The lasting impact of the Lest We Forget Club

It is due to efforts of a group of enthusiastic women in Lacombe almost a century ago that we have this park and a place to remember.

IN MEMORIAM - Due to the fundraising efforts and determination of the Lest We Forget Club

IN MEMORIAM - Due to the fundraising efforts and determination of the Lest We Forget Club

Along 50 Ave. in front of the Lacombe Memorial Centre, sits the cenotaph, anchoring what we know today as the Lest We Forget Park.

It is due to efforts of a group of enthusiastic women in Lacombe almost a century ago that we have this park, surrounding gardens, the cenotaph and a place to remember. The Lest We Forget Club truly did have a lasting impact in Lacombe and the surrounding area.

The Lest We Forget Club was formed on Feb. 22nd, 1922, by a group of women who were wives, widows, mothers and sisters and the like of veterans of the First World War. They were first an auxiliary to the Great War Veterans Association, which later became the Royal Canadian Legion.

The club received its charter in December of 1922 and boasted 28 members, all who were female. The very first president was Mrs. Alfred Lundie, who held the position for seven years. The vice-president was Mrs. ‘Dr.’ Simpson, with Mrs. Anna Aldwinkle as secretary and Mrs. Roger Oakley as treasurer on the first executive board.

Quickly, after their initial formation, the group received land, a 137 ft. by 240 ft. parcel, from the Lacombe School Board to be used for a memorial park. The local community donated money for memorial trees, but most of the funds for the park, garden and cenotaph were raised directly by the group.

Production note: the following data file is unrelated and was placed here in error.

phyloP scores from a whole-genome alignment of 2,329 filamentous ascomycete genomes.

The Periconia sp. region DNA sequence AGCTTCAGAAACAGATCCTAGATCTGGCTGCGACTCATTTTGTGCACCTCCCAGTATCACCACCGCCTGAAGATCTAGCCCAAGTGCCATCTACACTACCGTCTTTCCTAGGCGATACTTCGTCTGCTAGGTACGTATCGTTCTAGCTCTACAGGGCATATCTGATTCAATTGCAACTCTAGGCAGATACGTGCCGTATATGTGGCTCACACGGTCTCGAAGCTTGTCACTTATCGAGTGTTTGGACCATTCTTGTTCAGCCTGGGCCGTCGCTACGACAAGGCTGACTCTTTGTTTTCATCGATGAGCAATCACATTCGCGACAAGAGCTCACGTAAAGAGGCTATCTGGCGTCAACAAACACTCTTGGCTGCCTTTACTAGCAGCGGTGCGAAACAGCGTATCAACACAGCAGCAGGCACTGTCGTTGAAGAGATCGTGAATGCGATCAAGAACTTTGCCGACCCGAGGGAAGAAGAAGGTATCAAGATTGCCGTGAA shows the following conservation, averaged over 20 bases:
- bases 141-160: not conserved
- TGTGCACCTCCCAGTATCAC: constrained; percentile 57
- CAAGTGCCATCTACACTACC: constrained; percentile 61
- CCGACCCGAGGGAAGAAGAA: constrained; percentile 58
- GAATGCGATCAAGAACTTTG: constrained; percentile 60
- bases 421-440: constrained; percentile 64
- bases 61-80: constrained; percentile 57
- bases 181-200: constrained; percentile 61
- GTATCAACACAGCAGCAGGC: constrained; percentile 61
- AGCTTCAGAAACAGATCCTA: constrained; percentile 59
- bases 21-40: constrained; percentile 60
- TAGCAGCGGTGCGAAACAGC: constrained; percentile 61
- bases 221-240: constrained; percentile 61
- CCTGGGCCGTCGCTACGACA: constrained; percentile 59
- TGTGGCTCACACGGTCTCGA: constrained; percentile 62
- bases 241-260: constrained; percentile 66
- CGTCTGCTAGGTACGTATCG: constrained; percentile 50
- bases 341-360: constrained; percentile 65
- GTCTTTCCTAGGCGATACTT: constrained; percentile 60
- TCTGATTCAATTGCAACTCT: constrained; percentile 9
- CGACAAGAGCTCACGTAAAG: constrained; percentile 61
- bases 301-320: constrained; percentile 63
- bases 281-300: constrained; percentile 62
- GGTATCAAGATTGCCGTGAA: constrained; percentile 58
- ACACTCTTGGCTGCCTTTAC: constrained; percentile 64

The group was well remembered for organizing many fundraisers, some that were kind of zany, all to raise funds for their cause. One Halloween, the ladies dressed up like gypsies and did tea leaf readings to raise funds. In that one night, the group raised $300, which would be equivalent to almost $4,000 today. It was also reported one fundraiser idea included a fortune telling attraction at a local fair.

Once the group raised enough money for the park and garden portion, they began raising money towards a new task placing a $3,500 marble statue, the cenotaph, which would have names of those who lost their lives in the war inscribed on it, in the centre of the park.

Once this goal was achieved, an unveiling was planned for October of 1924. The ladies invited the Prince of Wales to unveil the tribute statue at the park’s opening ceremony. The royal secretary declined the offer.

The cenotaph, with 72 names inscribed, and memorial park were then unveiled on Oct. 31st, 1924 by R. G. Brett, the then Lieutenant Governor of Alberta.

Author Grant MacEwan said of women’s organizations of the time, “Of all the organizations in the community since the beginning of settlement of Lacombe, the Lest We Forget Club accomplished the most.”

Throughout the following years, several improvements were made to the park, including adding an iron fence, gates, sidewalks, shrubbery and flower beds.

The park continued to be maintained by the club but was later turned back to the Town of Lacombe in April of 1955, with one condition outlaid by the president, Mrs. Seymour Edmunds, that the park’s name remain Lest We Forget.

-with files from the Lacombe and District Historical Society.

news@lacombeexpress.com